Each website is hosted on a server, and each server has a unique IP address that is the actual name of the website. A URL is like a nifty packaging that helps users access websites by memorizing website names instead of IP addresses. Every time you enter a URL and hit ‘GO’, the Domain Name System (DNS) functions like a telephone directory and redirects your website request to the respective IP address.
Domain Name Systems are often used by ISPs and governments to control internet access in specific regions. This is accomplished by editing the DNS library so that it reroutes all requests for a specific website to an alternative defined page.
However, DNS are publicly accessible and users can switch DNS through a little bit of manual tweaking that is allowed by almost all modern internet enabled devices.
Internet-enabled devices cannot function without using a DNS, which is why it is made to be configurable. You can replace your device’s DNS of choice by simply copy pasting the details of your preferred DNS in the settings.
OpenSSL was built over SSL (Secure Socket Layer), which was developed by Netscape, and is now implemented in its much more evolved version: TLS (Transport Layer Security). Websites that use SSL have URLs starting with HTTPS. OpenSSL was built to provide an open-source version that allowed mass implementation.
Sometimes, your internet browser will stop you from accessing a website and tell you that the “Connection is Untrusted”. You will have the choice of bypassing the block and proceeding to access the website. However, it is strongly recommended that you do not proceed as your browser may have detected that the site does not support HTTPS and will not facilitate any form of data encryption.
Installing a third-party app is basically allowing your phone to pass on your information to others. According to a research by Kaspersky, almost 90% of the mobile malware is designed to hit the Android platforms. Even though iOS is considered as a heaven for the app users, it has also been subjected to various malicious app hack attacks.
Apple – known for its strong SSL web protection and jailbreak-free app store, was affected by more than 400 third party apps that did not only expose the users to the hackers but also left them vulnerable to the online surveillance agencies. The attack was, however, confined to the Chinese region only.
Similarly clicking on the fancy ads in the Android apps is also one of the reasons why your security is regularly compromised without your knowledge. There is a reason why President Obama is asked to stick too BlackBerry for official use, even though, he personally likes to use the Apple products.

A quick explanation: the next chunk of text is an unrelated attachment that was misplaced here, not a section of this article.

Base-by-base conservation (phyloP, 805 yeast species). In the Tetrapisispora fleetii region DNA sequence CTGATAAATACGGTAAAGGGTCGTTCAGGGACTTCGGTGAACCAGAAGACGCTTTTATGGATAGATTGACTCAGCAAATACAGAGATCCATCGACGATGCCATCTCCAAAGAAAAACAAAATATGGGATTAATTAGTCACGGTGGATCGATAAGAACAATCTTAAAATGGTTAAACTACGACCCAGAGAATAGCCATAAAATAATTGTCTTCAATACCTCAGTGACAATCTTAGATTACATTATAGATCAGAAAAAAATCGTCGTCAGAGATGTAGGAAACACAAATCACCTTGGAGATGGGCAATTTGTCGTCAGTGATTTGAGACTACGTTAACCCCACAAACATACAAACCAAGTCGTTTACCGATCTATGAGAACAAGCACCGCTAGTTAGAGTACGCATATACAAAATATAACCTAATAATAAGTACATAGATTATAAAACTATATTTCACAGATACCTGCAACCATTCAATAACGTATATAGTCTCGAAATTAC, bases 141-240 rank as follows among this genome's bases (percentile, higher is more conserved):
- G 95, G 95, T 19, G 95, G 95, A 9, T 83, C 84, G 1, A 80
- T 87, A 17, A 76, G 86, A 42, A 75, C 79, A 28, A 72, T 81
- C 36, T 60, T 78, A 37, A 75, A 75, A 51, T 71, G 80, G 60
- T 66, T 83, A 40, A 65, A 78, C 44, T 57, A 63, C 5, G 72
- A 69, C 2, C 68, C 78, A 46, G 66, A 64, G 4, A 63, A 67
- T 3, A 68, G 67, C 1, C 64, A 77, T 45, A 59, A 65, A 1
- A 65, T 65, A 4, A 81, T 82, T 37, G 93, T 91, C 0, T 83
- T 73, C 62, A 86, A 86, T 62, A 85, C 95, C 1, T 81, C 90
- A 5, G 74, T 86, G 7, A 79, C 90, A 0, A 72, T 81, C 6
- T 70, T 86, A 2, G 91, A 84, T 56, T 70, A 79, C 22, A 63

If you think your online security should not be violated, stop using third-party apps. If you are an Apple user, do not jailbreak your device. It destroys the additional layer of security that works as a shield to protect you from the snoopers. Similarly if you are an Android user, do not download and install an app, outside of the Google PlayStore.
The apps in the PlayStore are safe (most of them) and are included after Google clears them of all sorts of malware. Before installing and agreeing to the terms of apps, always check what the app will access in return. If the app isn’t popular and asks for the access to your Gallery and Messages, rethink, would you want to install something that might harm your online privacy in return.
How often do you delete your search history? In addition to your internet browser’s history, Google maintains a search history that does not get deleted when you delete your browser’s history.
Visit ‘google.com/history’ to see your search history and you will be given an immediate listing of the websites you visited most frequently in the previous days, weeks, months and years. Google records all search and browsing activity that you carry out when logged into Google. Anybody with access to your Google account will be able to see your search history.
Google Search also includes your YouTube history and your Location history.
An email always has three copies. One gets stored in your Sent Items folder, another stays in the recipient’s Inbox, and a third gets stored on the email server. You can delete your copy and have the recipient delete theirs, but you have no actual control or oversight over the third copy, which can be duplicated and circulated without your knowledge.
Moreover, understand that any email service provider that does not offer encryption is not equipped to ensure your email privacy.
ProtonMail provides an excellent example of an encrypted email service. The free open-source email service is web-based and works a lot like Gmail. It is one of the most commonly used and widely trusted email providers that offer end-to-end encryption.
Google knows that you don’t like the way it snoops around your data, but it doesn’t want to lose you either. That is why Google made Secure Mail for Gmail.
Secure Mail for Gmail is a Google Chrome extension that allows you to encrypt your email with a cipher key that will be required to decipher the email. Google claims its servers will not be able to understand your data as it will be encrypted by the cipher key when it passes through, and will only be readable by the recipient when they enter the cipher key upon receiving the email.
This is a classic example of symmetric encryption (explained above).
The first limitation is that you will have to trust Google not to read your email as you type it in or in its unencrypted form. The second limitation is that it only works for Gmail, and does not support any other email services. Also, Secure Mail for Gmail only helps encrypt the email message and does not secure attachments in any way.